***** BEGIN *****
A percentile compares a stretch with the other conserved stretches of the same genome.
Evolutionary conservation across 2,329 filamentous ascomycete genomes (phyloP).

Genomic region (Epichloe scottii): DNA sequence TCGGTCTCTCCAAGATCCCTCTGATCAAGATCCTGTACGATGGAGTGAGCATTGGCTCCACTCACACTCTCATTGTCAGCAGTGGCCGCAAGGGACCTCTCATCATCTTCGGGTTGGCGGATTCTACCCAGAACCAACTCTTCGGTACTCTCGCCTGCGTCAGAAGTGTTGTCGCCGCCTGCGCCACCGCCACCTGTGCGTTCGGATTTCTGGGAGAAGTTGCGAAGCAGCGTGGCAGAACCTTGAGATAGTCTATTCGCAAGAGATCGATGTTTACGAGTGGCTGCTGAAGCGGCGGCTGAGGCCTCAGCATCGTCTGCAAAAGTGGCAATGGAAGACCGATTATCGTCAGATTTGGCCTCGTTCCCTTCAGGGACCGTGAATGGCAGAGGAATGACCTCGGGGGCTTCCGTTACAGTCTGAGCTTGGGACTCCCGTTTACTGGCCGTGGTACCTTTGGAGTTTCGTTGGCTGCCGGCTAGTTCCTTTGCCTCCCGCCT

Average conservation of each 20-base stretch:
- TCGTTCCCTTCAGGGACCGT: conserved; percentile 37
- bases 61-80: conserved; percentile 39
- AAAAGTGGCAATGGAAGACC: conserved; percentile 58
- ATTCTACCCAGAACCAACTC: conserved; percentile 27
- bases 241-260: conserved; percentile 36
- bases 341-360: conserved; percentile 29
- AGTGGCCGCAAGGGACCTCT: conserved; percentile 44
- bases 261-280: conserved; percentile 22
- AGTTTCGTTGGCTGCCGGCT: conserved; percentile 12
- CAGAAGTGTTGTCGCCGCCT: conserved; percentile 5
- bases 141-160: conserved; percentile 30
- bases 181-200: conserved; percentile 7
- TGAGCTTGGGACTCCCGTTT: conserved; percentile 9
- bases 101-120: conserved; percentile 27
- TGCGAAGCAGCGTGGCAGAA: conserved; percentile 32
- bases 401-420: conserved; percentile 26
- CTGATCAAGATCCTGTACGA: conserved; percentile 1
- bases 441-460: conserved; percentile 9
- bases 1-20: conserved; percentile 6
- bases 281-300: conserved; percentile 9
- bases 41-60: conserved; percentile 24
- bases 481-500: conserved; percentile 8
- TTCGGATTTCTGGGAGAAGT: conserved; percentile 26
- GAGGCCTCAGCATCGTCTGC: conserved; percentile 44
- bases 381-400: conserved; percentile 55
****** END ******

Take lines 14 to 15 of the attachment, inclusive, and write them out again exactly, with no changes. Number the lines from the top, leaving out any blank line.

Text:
- CAGAAGTGTTGTCGCCGCCT: conserved; percentile 5
- bases 141-160: conserved; percentile 30